Now that Superstorm Sandy and the Nor'easter are over, homeowners in the affected areas can begin focusing on cleaning up, getting their lives back to normal (as much as can be expected), and, in the case of my friends in New Jersey, and on Staten Island and Long Island, starting to file for home insurance claims.
In the wake of the recent storms, many homeowners may have questions about what damages are covered by insurance and which property claims they can file for. In fact, do you even know what your home insurance policy covers?
It is important to know before you file an insurance claim what is and is not covered in a typical homeowner's policy. Here are 5 common areas where people have questions.
- Flood damage. Standard homeowners and renters insurance does not cover flood damage. Flood coverage, however, is available in the form of a separate policy from the National Flood Insurance Program and takes 30 days to become effective. The only flooding that would be covered on your homeowners insurance claim is if it was related to sewage backup and you have added coverage, called an endorsement or a rider, for sewer backup on your homeowner's policy.
- Auto damage. If you have comprehensive coverage on your auto insurance policy, the damages sustained from flooding will be covered. Or, in the case of my neighbor who had a 200-year-old sycamore come down on her Toyota Camry, insurance should cover the fact that her car was totaled.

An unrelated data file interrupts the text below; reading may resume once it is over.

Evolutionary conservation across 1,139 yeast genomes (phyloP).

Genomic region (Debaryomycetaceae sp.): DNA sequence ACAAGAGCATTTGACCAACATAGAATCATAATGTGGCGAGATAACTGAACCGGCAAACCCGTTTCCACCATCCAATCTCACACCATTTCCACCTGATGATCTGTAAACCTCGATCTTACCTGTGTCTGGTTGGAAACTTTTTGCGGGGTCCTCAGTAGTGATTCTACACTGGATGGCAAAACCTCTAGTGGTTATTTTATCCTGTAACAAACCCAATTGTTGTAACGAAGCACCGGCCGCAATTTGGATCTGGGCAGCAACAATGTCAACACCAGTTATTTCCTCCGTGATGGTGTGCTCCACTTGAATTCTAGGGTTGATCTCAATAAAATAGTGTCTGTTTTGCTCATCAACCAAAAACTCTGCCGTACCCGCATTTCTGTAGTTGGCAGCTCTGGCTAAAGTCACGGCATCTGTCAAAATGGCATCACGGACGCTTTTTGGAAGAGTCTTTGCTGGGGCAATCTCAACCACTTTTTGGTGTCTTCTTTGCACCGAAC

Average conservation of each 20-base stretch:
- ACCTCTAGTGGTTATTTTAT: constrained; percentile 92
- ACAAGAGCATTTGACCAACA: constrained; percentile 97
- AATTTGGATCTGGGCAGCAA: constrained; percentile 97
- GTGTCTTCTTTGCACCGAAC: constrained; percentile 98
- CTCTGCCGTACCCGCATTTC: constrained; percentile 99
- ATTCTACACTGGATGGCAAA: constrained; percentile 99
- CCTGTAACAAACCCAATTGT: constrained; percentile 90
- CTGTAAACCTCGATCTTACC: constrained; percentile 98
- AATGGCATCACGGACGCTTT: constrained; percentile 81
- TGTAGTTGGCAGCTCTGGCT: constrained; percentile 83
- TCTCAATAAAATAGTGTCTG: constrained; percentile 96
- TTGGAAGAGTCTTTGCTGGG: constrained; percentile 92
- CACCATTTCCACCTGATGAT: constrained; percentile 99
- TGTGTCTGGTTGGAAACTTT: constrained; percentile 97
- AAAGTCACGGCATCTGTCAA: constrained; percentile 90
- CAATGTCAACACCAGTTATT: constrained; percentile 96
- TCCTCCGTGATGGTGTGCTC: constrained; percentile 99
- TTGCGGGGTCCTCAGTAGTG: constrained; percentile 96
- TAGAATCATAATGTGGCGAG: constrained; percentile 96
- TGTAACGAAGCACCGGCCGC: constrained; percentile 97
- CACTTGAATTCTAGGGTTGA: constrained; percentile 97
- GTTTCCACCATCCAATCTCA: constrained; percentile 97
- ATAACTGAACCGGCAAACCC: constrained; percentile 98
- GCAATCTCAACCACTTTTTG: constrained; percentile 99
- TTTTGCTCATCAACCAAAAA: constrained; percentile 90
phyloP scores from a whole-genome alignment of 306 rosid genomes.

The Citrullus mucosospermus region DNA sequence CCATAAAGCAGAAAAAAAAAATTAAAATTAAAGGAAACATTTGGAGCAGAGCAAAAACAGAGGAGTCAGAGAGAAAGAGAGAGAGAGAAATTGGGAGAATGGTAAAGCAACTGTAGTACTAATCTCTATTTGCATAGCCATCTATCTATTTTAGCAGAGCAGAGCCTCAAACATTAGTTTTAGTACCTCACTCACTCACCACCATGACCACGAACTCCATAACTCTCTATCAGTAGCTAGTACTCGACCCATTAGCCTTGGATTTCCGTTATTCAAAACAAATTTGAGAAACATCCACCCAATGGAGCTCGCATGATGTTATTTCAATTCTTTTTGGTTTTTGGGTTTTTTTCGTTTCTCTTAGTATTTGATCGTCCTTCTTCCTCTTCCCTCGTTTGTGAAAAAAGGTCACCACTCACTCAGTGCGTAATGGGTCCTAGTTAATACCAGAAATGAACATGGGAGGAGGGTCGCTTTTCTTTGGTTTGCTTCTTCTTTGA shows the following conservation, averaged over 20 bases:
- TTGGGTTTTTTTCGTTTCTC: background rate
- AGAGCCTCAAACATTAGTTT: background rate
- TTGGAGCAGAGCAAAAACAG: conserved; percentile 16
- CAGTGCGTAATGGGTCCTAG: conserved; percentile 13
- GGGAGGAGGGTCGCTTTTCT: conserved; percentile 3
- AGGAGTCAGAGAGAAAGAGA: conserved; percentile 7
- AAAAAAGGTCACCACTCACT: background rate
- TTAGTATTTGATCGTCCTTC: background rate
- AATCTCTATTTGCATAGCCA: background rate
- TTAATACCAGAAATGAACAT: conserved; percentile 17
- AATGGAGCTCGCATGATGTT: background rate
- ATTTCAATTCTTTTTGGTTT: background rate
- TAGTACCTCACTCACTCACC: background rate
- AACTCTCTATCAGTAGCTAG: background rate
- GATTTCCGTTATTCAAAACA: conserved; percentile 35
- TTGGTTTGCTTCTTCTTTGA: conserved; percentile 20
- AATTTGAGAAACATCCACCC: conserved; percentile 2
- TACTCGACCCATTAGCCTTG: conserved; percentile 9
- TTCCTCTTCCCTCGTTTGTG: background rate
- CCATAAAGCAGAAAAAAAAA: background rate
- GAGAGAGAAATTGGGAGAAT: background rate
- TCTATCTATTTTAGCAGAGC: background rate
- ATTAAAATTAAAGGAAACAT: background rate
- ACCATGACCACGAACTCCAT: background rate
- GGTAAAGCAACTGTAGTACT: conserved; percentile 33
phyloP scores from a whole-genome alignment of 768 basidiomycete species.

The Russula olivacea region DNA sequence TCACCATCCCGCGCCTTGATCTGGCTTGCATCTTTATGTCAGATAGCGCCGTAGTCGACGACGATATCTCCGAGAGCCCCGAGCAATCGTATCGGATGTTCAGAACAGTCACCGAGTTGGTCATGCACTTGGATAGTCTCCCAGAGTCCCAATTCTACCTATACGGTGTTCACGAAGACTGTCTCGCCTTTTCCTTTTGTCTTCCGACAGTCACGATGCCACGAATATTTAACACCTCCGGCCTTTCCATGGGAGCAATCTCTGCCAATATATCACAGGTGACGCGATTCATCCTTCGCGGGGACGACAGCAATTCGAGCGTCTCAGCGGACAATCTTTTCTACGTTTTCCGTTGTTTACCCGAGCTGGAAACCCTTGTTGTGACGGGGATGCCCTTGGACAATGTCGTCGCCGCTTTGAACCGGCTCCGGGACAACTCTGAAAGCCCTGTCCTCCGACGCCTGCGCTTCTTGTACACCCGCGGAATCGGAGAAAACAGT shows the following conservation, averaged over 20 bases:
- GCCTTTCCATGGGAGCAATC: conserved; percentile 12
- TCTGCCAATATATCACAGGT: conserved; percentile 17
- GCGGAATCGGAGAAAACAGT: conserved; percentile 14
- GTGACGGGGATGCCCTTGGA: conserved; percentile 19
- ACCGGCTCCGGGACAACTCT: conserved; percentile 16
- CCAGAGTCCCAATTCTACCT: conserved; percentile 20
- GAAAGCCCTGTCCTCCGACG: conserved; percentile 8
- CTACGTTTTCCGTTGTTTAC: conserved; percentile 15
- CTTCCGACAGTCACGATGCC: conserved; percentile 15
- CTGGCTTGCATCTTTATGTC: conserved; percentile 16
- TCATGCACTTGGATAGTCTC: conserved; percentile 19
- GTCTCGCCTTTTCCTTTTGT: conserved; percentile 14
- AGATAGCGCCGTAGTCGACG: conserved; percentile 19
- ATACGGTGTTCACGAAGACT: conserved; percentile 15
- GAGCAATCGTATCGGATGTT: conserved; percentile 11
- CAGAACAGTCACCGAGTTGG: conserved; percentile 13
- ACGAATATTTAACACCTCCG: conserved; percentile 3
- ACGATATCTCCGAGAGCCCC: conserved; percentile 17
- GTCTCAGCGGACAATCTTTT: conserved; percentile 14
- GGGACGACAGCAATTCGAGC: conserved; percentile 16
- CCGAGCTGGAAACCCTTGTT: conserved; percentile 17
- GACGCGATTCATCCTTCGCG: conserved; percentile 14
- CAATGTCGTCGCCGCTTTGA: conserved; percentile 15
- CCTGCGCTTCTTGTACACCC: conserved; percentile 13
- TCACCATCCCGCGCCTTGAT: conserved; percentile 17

- Power outages. Generally, there is no coverage for damage or a loss caused by a power outage if the source of the power outage did not occur on the insured premises. However, if the source of the power outage occurred on the insured premises, there is coverage. USAA, for example, says that it is possible to be reimbursed for some food spoilage caused by a widespread power outage.
- Removal of trees and branches. The removal of downed trees and/or debris is covered if there is damage to a covered structure, or the governor declares the area where the damage occurred is a disaster area. (On a related note, if you live in an area that was determined to be in a state of emergency, contact your cell phone carrier about getting any overages you incurred during that time waived from your bill. I found out that Verizon Wireless is doing that for customers like myself in affected areas. So is AT&T.)
- Additional living expenses. There may be an allowance for offsite housing until your home is repaired. Keep all your bills and payments made for offsite housing. Clearly, if you live in an area where FEMA has gotten involved, you should contact FEMA to find out how they can help you.
If you have any questions about what home insurance does cover or you'd like to see me address another related topic in a future post, do let me know.
Tomorrow, I tackle the topic of actually filing an insurance claim.